Advent 2017: the Maji, Journeys and Hope

Somehow this year, I’ve been thinking a lot about the “Wise Men” or “Magi” and their own short story. I’m not sure why – because it’s about a journey and movement and I’m not going anywhere right now.

Much of my life has been about movement, change, forward motion.  Now I’ve lived in Baltimore almost 9 years (!) and sometimes I don’t feel like I’m moving very much. But I guess even staying can be a type of journey.

So maybe that’s why I’ve been thinking about this and the Wise Men’s journeys. I like that there’s this ‘something’ that compels them – together – who knows how many there were – following a star to something that perhaps they weren’t even fully sure of. But they knew it was something special – something good.

So – keeping it simple this year – because honestly – for me it’s too easy to fall into last year’s hopelessness. Outwardly, I’m a happy person. I love life and people and going out. But in my writing and self-reflection, I tend to tip into despair and pessimism and questions. At heart, I’m a cynic – though I strive to be an idealist.

On reflecting on this over this last month, two things (as I see it) coincide with this Maji-Christmas story that keep me going – that (I think) kept them going.

In all journeys, we face deserts and darkness and setbacks. But it’s our companions that help us overcome them. Sure, I’m grateful for the journey and that which makes me stronger (blah blah blah :), but without those that travel with me, I’m not sure I’d keep moving at times. You know who you are.

And I’d love to stop here with that sweet and touching line, but let’s be honest once again. Who among us hasn’t felt completely alone on that road? There have been times that I’ve said “there’s no one there”. (And I know that I’ve also been one to miss a lonely person sitting there beside me.) But an important lesson I’ve had to learn as an adult (and re-learn again and again) that at this age – in our busy lives – it’s okay to say “I need a day”, “I need help”, “I’m struggling” – Because I think we believe no one else is and we have to look and strive the exact same way.

Then there’s that something – that drew the Maji on the journey, what kept them going – that great Hope, following that star – even if at times, it was only the belief that there was still a star hidden behind the clouds.

I love the part of the ‘wise men’ studying the stars (astrology anyone?) and suddenly realizing that God was born as child. And they follow this star to a place –  All this without a voice, without a visitation, without a dream. All because of a star and a belief.

So much trust. And so much certainty to travel that far.

It makes me ask: Are there times like that in my life that needed so much trust and certainty to propel me forward? Big decisions. Or moves really. My move to Baltimore. My continual stay here. Certainly my faith.

This story of the Maji reflects my own story and reminds me to look Beside me and look Up. It’s a story of a journey together with fellow travelers – propelled with a greater purpose and a belief in something beyond ourselves. Maybe even (maybe often) following something that sometimes we’re not always sure what it is, but certain the end will prove the journey.

For me, that’s hope. Not super deep but sometimes, that’s what keeps me from falling off the ledge :).

And just to end here are a few of my pieces of hope this year: a place I now call ‘home’, seeing my little nephew after a long summer, old friends that re-surface in my life, new friends that I didn’t think I had anything in common with, sisters who I know will drop anything if I called them, a church that cares about the plight of refugees, immigrants and its own community, colleagues and a job that are more than that, a Thanksgiving that refreshed my soul, fellow travelers that always do, a family that draws me home each Christmas and the reason I celebrate every December.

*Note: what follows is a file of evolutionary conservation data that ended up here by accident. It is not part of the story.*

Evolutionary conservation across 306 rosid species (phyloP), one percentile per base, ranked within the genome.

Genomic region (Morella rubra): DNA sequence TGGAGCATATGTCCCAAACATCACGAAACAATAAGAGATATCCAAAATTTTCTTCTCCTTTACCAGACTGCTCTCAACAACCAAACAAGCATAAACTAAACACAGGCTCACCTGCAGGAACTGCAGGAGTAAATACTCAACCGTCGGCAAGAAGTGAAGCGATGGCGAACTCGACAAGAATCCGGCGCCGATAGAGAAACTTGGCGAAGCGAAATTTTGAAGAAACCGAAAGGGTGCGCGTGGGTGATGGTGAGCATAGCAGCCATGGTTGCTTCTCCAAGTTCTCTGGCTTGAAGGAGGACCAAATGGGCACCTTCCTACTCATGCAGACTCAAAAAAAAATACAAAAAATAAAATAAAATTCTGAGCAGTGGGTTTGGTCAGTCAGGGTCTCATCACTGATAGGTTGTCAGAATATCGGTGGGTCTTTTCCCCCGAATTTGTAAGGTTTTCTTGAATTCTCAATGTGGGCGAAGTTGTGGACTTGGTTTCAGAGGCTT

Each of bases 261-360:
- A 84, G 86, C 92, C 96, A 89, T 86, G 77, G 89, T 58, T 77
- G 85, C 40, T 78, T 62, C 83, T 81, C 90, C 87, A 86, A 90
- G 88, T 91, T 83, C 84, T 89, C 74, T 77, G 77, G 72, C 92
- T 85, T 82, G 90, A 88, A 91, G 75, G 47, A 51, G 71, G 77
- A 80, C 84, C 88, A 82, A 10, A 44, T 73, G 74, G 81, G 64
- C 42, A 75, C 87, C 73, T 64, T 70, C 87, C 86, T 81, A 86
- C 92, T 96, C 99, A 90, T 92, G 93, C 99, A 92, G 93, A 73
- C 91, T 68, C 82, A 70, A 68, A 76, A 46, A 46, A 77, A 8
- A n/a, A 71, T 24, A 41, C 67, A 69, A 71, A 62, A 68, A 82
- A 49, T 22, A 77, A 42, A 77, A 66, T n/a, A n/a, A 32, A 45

And you. Taking the time to read this.

Seen.

Once, I traveled to India
through all the over-sensory whirl
of sounds and smells and colors
out to hot fields and small houses
where I met my friend’s mother
who
calmly presided over her
home
(in a language I did not understand).
But I saw that
her eyes spoke compassion;
her laughter, delight;
her wrinkles, strength.
And then_
she turned and
looked at me.

to live

Here
Forgiveness for us
who did the very thing.
Love for us
who hate.
Refuge for us
who wander, who flee, who are lost.
Mercy Compassion Joy Rest Healing Strength
Presence Welcome Trust Friendship
Healing Peace Reach
Life
all the things
breaking through
the stone
“Now go and tell and do
likewise”
Here in the darkness,
dawn
Him
We to live
this HOPE

My Galaxy

The imaginary lines
I threw out – foolishly,
impulsively – must be reeled back in
Some filament I spun
to create a cloud
hiding the real
picture from view
– unhooked –
by your words of clarity.

I float off into space

looking for another meteorite, planet, satellite, any object … until …
I’ll realize … eventually, finally … the truth
dives in

I’m Venus,
the North Star
I don’t need cobwebs or lifelines
dust motes of broken dreams
I am the Milky Way I can let
you float through
unseen
(uncared)
by me.

thoughts on advent. 2016

I’ve put this annual reflection off, and now it’s Jan 1, 2017. I haven’t wanted to write it because I don’t like to do things for the sake of doing them. I don’t like saying rote things that could be counted as trite, like I haven’t thought about it. Especially to those who are going through pain. I’ve been the recipient of that, and it sucks.

And I’m weary. A lot of people have said that. They have said they are excited to get rid of 2016. But even that makes me weary. I don’t have a lot of hope for 2017.

There’s been quite a few I know who have just been through it. Like you wouldn’t believe. Family members sick, broken relationships, internal turmoil, death … And others  who have been waiting – waiting for jobs, for a change, for health…

And I work for an int’l development agency, and we’re inundated with news of Syria and millions of refugees fleeing. We hear of children trying to cross the border into Texas because of the violence in Central America. And our country is incredibly divided, not to mention our own families at times. And it’s exhausting.

So I want to be careful about saying just words.

As I began this advent, I thought – I’d like to reflect on PEACE. We need peace in us, in our world, all that…isn’t the Christmas story full of peace?

But then I couldn’t find it. Do you know how many times ‘peace’ is mentioned in the Christmas story? Once.

You can’t force a meditation. And truth be told, there wasn’t much peace. Israel was occupied, under another regime.  There’s a lot of waiting. And in that waiting, so much anxiety. So much fear and doubt.